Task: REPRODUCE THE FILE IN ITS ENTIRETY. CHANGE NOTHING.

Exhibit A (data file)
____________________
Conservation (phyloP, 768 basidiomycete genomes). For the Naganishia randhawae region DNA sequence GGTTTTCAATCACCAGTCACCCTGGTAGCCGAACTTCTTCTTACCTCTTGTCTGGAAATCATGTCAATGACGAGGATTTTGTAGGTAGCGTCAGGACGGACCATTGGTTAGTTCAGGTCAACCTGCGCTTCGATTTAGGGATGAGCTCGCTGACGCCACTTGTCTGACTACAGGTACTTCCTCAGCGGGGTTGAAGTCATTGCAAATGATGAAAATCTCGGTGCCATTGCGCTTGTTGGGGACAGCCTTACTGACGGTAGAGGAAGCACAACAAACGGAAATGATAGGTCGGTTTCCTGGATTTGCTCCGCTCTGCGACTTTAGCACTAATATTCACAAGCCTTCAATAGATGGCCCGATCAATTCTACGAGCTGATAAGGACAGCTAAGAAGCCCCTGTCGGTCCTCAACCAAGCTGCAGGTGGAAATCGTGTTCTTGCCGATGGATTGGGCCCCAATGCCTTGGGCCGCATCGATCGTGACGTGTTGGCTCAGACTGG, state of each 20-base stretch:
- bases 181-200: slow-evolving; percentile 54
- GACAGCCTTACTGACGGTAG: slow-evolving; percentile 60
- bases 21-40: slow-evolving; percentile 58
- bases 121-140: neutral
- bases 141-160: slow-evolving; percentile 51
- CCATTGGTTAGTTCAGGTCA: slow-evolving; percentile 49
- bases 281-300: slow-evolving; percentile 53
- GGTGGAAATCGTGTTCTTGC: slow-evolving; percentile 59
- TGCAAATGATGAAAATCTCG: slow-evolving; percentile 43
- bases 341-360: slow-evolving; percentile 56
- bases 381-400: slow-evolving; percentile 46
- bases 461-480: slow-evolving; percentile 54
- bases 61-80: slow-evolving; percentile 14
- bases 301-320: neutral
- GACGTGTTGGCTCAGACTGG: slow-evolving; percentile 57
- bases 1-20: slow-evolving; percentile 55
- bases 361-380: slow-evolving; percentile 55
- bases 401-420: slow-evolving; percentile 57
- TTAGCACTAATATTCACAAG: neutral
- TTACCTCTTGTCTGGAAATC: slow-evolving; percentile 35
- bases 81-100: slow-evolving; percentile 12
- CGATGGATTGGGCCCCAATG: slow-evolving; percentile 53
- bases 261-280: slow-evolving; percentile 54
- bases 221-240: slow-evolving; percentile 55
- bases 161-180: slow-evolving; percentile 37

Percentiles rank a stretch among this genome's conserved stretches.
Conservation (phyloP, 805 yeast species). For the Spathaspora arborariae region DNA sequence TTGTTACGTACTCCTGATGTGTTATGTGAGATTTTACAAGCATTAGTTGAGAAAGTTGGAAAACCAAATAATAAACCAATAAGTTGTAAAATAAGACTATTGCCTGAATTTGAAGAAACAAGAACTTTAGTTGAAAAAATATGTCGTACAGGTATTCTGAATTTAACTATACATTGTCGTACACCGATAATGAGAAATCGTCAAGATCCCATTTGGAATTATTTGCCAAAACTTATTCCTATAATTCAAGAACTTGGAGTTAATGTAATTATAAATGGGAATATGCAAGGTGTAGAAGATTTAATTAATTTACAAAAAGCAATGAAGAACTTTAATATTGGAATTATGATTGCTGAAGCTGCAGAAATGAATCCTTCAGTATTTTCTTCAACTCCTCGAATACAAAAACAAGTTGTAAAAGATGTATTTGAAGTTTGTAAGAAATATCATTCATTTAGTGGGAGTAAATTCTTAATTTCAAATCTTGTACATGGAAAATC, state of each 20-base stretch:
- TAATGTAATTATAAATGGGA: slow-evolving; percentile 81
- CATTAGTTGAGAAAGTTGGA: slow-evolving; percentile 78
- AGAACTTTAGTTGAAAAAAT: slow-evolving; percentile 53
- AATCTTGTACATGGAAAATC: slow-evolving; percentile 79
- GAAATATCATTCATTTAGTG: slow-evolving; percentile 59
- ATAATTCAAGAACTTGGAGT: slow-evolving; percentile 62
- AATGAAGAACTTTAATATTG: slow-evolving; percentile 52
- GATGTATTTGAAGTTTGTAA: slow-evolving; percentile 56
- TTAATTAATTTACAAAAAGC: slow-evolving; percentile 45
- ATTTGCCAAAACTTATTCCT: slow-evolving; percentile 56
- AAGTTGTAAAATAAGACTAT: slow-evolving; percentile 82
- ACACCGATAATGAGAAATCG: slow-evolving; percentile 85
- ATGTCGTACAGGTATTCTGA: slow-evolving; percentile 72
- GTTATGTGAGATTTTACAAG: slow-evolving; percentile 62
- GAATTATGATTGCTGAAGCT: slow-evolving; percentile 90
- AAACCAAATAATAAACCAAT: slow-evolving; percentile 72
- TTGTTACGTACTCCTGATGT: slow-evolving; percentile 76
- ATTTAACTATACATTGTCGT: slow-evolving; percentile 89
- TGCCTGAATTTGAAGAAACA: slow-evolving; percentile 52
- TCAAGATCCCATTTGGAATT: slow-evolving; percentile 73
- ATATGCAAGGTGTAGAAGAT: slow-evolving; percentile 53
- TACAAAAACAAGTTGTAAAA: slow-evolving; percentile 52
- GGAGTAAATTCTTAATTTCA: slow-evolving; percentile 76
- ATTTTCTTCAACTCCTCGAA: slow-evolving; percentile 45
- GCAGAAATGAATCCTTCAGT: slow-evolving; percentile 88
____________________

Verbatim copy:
Conservation (phyloP, 768 basidiomycete genomes). For the Naganishia randhawae region DNA sequence GGTTTTCAATCACCAGTCACCCTGGTAGCCGAACTTCTTCTTACCTCTTGTCTGGAAATCATGTCAATGACGAGGATTTTGTAGGTAGCGTCAGGACGGACCATTGGTTAGTTCAGGTCAACCTGCGCTTCGATTTAGGGATGAGCTCGCTGACGCCACTTGTCTGACTACAGGTACTTCCTCAGCGGGGTTGAAGTCATTGCAAATGATGAAAATCTCGGTGCCATTGCGCTTGTTGGGGACAGCCTTACTGACGGTAGAGGAAGCACAACAAACGGAAATGATAGGTCGGTTTCCTGGATTTGCTCCGCTCTGCGACTTTAGCACTAATATTCACAAGCCTTCAATAGATGGCCCGATCAATTCTACGAGCTGATAAGGACAGCTAAGAAGCCCCTGTCGGTCCTCAACCAAGCTGCAGGTGGAAATCGTGTTCTTGCCGATGGATTGGGCCCCAATGCCTTGGGCCGCATCGATCGTGACGTGTTGGCTCAGACTGG, state of each 20-base stretch:
- bases 181-200: slow-evolving; percentile 54
- GACAGCCTTACTGACGGTAG: slow-evolving; percentile 60
- bases 21-40: slow-evolving; percentile 58
- bases 121-140: neutral
- bases 141-160: slow-evolving; percentile 51
- CCATTGGTTAGTTCAGGTCA: slow-evolving; percentile 49
- bases 281-300: slow-evolving; percentile 53
- GGTGGAAATCGTGTTCTTGC: slow-evolving; percentile 59
- TGCAAATGATGAAAATCTCG: slow-evolving; percentile 43
- bases 341-360: slow-evolving; percentile 56
- bases 381-400: slow-evolving; percentile 46
- bases 461-480: slow-evolving; percentile 54
- bases 61-80: slow-evolving; percentile 14
- bases 301-320: neutral
- GACGTGTTGGCTCAGACTGG: slow-evolving; percentile 57
- bases 1-20: slow-evolving; percentile 55
- bases 361-380: slow-evolving; percentile 55
- bases 401-420: slow-evolving; percentile 57
- TTAGCACTAATATTCACAAG: neutral
- TTACCTCTTGTCTGGAAATC: slow-evolving; percentile 35
- bases 81-100: slow-evolving; percentile 12
- CGATGGATTGGGCCCCAATG: slow-evolving; percentile 53
- bases 261-280: slow-evolving; percentile 54
- bases 221-240: slow-evolving; percentile 55
- bases 161-180: slow-evolving; percentile 37

Percentiles rank a stretch among this genome's conserved stretches.
Conservation (phyloP, 805 yeast species). For the Spathaspora arborariae region DNA sequence TTGTTACGTACTCCTGATGTGTTATGTGAGATTTTACAAGCATTAGTTGAGAAAGTTGGAAAACCAAATAATAAACCAATAAGTTGTAAAATAAGACTATTGCCTGAATTTGAAGAAACAAGAACTTTAGTTGAAAAAATATGTCGTACAGGTATTCTGAATTTAACTATACATTGTCGTACACCGATAATGAGAAATCGTCAAGATCCCATTTGGAATTATTTGCCAAAACTTATTCCTATAATTCAAGAACTTGGAGTTAATGTAATTATAAATGGGAATATGCAAGGTGTAGAAGATTTAATTAATTTACAAAAAGCAATGAAGAACTTTAATATTGGAATTATGATTGCTGAAGCTGCAGAAATGAATCCTTCAGTATTTTCTTCAACTCCTCGAATACAAAAACAAGTTGTAAAAGATGTATTTGAAGTTTGTAAGAAATATCATTCATTTAGTGGGAGTAAATTCTTAATTTCAAATCTTGTACATGGAAAATC, state of each 20-base stretch:
- TAATGTAATTATAAATGGGA: slow-evolving; percentile 81
- CATTAGTTGAGAAAGTTGGA: slow-evolving; percentile 78
- AGAACTTTAGTTGAAAAAAT: slow-evolving; percentile 53
- AATCTTGTACATGGAAAATC: slow-evolving; percentile 79
- GAAATATCATTCATTTAGTG: slow-evolving; percentile 59
- ATAATTCAAGAACTTGGAGT: slow-evolving; percentile 62
- AATGAAGAACTTTAATATTG: slow-evolving; percentile 52
- GATGTATTTGAAGTTTGTAA: slow-evolving; percentile 56
- TTAATTAATTTACAAAAAGC: slow-evolving; percentile 45
- ATTTGCCAAAACTTATTCCT: slow-evolving; percentile 56
- AAGTTGTAAAATAAGACTAT: slow-evolving; percentile 82
- ACACCGATAATGAGAAATCG: slow-evolving; percentile 85
- ATGTCGTACAGGTATTCTGA: slow-evolving; percentile 72
- GTTATGTGAGATTTTACAAG: slow-evolving; percentile 62
- GAATTATGATTGCTGAAGCT: slow-evolving; percentile 90
- AAACCAAATAATAAACCAAT: slow-evolving; percentile 72
- TTGTTACGTACTCCTGATGT: slow-evolving; percentile 76
- ATTTAACTATACATTGTCGT: slow-evolving; percentile 89
- TGCCTGAATTTGAAGAAACA: slow-evolving; percentile 52
- TCAAGATCCCATTTGGAATT: slow-evolving; percentile 73
- ATATGCAAGGTGTAGAAGAT: slow-evolving; percentile 53
- TACAAAAACAAGTTGTAAAA: slow-evolving; percentile 52
- GGAGTAAATTCTTAATTTCA: slow-evolving; percentile 76
- ATTTTCTTCAACTCCTCGAA: slow-evolving; percentile 45
- GCAGAAATGAATCCTTCAGT: slow-evolving; percentile 88